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Dizygotic Twins
Twins developed from two separately fertilized eggs (non-identical).
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Type Theory
Personality are thought to be inherited. They can be described using related traits.
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Extroversion
A personality type that describes people who look to the outside world for entertainment.
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Introversion
A personality type that describes people who are content with their own company.
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Neuroticism
A personality type that describes people who are highly emotional and show a quick, intense reaction to fear.
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Personality Scales
Ways of measuring personality using yes/no questions.
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Psychoticism
A third dimension identified by Eysenck. People who score high on the dimension are hostile, aggressive, insensitive and cruel.
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Antisocial Personality Disorder (APD)
A condition in which the individual does not use socially acceptable behaviour or consider the rights of others.
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DSM-IV TR
Lists different mental disorders and the criteria for diagnosing them.
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Amygdala
Part of the brain involved in emotion.
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Grey Matter (Cerebral Cortex)
The outer layer of the brain.
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Prefrontal Cortex
The very front of the brain. It is involved in social and moral behaviour and controls aggression.
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Socioeconomic Factors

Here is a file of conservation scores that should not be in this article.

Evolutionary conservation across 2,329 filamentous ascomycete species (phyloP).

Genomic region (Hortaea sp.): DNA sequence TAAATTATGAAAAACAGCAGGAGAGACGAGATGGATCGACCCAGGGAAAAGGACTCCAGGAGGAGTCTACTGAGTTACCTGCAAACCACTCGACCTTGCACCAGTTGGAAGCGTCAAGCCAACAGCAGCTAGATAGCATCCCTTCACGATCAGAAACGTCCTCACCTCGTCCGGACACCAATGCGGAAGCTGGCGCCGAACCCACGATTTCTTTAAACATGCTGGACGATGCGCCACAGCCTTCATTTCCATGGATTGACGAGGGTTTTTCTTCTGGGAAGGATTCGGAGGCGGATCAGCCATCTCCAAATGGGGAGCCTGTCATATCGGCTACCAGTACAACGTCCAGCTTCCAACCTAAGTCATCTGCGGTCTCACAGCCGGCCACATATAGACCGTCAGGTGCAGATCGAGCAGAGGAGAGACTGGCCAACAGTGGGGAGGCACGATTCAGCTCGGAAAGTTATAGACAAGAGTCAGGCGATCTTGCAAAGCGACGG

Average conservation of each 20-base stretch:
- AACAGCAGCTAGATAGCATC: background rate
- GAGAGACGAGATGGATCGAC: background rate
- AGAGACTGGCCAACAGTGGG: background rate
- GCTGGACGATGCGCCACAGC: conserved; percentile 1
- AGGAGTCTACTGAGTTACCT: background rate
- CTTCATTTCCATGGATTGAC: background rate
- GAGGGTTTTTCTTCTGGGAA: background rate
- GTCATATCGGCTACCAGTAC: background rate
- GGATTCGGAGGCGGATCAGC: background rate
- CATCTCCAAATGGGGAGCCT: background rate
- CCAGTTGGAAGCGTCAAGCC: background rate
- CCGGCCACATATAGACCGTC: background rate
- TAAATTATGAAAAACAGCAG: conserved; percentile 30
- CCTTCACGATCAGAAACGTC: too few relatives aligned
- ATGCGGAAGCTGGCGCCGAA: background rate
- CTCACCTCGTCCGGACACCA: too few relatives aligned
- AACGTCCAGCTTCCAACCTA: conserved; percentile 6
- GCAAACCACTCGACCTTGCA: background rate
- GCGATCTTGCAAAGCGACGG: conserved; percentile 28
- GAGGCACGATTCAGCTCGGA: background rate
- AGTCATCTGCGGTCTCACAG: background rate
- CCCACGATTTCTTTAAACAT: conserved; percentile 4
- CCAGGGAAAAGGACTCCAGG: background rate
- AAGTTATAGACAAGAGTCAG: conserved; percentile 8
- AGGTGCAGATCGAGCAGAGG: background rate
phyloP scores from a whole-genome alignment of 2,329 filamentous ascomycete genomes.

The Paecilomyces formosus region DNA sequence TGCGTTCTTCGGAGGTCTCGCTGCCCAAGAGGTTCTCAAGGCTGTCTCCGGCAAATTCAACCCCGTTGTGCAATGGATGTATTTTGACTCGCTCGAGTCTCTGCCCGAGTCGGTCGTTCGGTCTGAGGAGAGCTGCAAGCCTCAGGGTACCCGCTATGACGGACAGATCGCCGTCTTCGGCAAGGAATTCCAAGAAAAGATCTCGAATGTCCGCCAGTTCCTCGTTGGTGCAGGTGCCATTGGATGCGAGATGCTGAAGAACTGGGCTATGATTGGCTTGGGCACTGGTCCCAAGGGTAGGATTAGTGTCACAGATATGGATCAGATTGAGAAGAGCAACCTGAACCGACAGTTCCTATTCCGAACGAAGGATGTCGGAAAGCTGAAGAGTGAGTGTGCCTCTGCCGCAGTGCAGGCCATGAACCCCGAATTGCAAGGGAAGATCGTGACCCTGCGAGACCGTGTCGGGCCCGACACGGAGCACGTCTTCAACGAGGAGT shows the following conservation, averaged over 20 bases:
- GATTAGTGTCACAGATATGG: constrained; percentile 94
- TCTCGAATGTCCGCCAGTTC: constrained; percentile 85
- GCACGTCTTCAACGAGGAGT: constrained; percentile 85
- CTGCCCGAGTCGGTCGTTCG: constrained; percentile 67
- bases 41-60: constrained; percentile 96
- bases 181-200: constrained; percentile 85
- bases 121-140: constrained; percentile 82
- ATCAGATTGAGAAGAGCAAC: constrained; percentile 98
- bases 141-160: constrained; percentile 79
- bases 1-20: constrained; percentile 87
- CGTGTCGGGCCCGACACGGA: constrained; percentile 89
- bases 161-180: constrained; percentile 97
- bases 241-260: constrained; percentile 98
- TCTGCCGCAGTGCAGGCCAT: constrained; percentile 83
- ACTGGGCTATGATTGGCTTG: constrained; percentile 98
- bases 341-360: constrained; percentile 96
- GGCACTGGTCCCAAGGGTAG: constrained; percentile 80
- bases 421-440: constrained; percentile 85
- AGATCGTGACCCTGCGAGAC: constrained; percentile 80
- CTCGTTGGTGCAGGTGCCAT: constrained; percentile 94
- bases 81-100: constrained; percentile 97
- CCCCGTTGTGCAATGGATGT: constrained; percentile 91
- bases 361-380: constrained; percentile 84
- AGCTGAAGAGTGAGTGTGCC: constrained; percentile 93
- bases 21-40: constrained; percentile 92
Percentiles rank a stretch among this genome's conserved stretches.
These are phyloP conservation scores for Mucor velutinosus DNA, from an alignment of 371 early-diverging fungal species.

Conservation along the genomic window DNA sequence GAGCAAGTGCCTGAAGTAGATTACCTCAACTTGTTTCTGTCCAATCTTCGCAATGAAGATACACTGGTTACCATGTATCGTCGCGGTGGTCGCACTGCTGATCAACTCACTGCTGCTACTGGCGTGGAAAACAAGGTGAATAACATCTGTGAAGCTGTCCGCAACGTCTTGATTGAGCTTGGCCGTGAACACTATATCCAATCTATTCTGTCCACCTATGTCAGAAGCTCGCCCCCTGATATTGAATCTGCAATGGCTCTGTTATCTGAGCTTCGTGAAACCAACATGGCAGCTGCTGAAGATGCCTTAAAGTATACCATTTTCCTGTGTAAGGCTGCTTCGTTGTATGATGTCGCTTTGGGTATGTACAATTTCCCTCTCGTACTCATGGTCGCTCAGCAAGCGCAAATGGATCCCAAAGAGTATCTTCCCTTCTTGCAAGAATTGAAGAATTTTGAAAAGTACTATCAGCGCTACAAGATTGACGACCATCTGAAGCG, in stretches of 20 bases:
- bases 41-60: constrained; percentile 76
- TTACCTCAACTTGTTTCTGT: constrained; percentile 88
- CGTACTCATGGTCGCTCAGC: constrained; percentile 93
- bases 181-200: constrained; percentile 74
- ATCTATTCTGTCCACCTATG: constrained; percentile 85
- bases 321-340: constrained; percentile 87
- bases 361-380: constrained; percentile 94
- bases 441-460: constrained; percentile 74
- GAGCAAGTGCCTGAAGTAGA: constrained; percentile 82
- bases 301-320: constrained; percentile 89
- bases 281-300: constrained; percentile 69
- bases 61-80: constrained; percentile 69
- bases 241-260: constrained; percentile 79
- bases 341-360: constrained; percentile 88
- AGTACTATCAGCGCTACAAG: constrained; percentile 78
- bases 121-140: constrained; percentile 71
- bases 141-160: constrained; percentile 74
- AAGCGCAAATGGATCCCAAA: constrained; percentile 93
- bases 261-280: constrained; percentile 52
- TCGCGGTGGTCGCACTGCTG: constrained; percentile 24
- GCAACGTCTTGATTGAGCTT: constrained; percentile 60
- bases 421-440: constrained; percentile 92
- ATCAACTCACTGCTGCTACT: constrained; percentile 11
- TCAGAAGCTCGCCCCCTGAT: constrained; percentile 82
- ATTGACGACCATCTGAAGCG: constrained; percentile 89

Social and financial issues that can affect an individual.
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Longitudinal Study
A study carried out to show how behaviour changes over time.
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Sterotype
An oversimplified, generalised set of ideas that we have about others, for example, secondary head teachers are strict, intimidating, scary and male.
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Media
Means of communication- television, radio, the internet and newspapers are examples of media.
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Practical Implications
Suggestions about behaviour in the real world beyond the research study, based upon what psychologists have discovered.
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Role Model
Someone who a child looks up to and is likely to copy.
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Prejudice
A rigid set of attitudes or beliefs towards particular groups of people. These attitudes are usually negative, but not always.
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Discrimination ( With Reference To Prejudice)
The way an individual behaves towards another person or group as a result of their prejudiced view. This behaviour is usually negative, but could also be positive.
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Authoritarian personality
A personality type that is prone to being prejudiced.
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F-Scale
The questionnaire used by Adorno to measure personality characteristics.
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Robbers Cave
The name given to Sherif's experiment on prejudice .
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In-Group
A group of people you believe you have something in common with, for example, your psychology group.